7 Also work is needed to allow the bells to continue to be rung enjoyably The bells were restored for the millennium and have been rung regularly since 2000 – They mark church services and many national events However they are not easy to ring, so further work is needed, including retuning It is estimated that this may cost ~£40,000, of which £22,000 has already been raised It makes sense to work together to ensure the tower is in a fit state to support continued ringing

8 Anything else? The architect’s estimates are based on his experience Following detailed evaluations and estimates from builders the numbers could go up (or down) – We do need builders with the right expertise – Many of our current problems come from past use of inappropriate materials and methods We would also like to add basic amenities – such as water, a toilet and a sink to make it more useful to the community This is not included in the architect’s estimates

9 Funding for our church - where does the money come from? There is no direct government support for the Church of England The Church of England had to pay ~£900 million (in 2005) for Running costs, buildings (churches, vicarages, church halls), worship, clergy salaries, pensions, training etc. Two thirds of this came from individuals, donations, fundraising and grants Only one third came from historic endowments, investments, property and local diocese investments All individual parishes have to meet their own costs – for a small parish this is a BIG challenge Also, there is no direct CoE support for church buildings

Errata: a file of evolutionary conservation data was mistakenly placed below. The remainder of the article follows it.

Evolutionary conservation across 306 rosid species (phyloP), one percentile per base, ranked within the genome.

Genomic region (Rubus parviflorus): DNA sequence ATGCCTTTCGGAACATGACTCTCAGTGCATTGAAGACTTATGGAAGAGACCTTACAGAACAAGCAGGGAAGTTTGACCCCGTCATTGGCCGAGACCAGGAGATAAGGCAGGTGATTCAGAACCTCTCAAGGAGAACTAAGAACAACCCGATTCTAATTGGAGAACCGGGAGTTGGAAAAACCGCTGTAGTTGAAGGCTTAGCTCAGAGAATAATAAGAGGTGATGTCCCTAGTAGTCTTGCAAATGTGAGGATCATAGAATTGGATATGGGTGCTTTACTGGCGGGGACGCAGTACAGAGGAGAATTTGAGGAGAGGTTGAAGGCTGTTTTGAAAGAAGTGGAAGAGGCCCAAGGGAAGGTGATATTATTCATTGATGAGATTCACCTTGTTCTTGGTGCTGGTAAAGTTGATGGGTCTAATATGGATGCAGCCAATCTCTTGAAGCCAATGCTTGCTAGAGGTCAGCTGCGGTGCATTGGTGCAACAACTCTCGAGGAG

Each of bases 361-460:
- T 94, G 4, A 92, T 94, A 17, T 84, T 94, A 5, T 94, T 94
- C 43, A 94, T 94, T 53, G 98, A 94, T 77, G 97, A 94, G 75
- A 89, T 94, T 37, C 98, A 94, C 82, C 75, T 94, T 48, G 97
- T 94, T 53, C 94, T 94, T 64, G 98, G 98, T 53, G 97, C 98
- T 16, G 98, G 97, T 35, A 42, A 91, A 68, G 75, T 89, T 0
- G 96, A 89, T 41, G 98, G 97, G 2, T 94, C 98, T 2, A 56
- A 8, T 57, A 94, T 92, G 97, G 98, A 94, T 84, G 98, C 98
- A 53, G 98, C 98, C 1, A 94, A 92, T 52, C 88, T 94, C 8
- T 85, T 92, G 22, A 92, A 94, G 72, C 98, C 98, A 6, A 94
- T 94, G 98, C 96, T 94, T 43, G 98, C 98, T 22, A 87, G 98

10 Funding for our church - where does the money come from? There is no direct government support for the Church of England The Church of England’s total outgoings were ~£900 million in 2005 Covers running costs, buildings (churches, vicarages), worship, clergy salaries, pensions, training etc. One third of the income comes from historic endowments, investments, property and local diocese investments Two thirds comes from individuals, donations, fundraising and grants All individual parishes have to meet their own costs – for a small parish this is a BIG challenge Also, there is no direct CoE support for church buildings

11 Where does the money go to? St Swithun’s budget (excluding repairs) is £16,000 per annum For heat, light, insurance, contributions to clergy costs etc We have 18 people on our Electoral Roll (regular churchgoers) Over the last 5 years we have raised £8,000 from fundraising events – Open Gardens, Christmas cards, Barn Dance, Harvest Supper etc. But we have spent £40,000 on repairs (includes grants) – Major repairs to the churchyard wall – Emergency work to the west face of the tower – Repair of the clock (funded by the Parish Council) – Glazing repairs to the clerestory windows (high up) on the north wall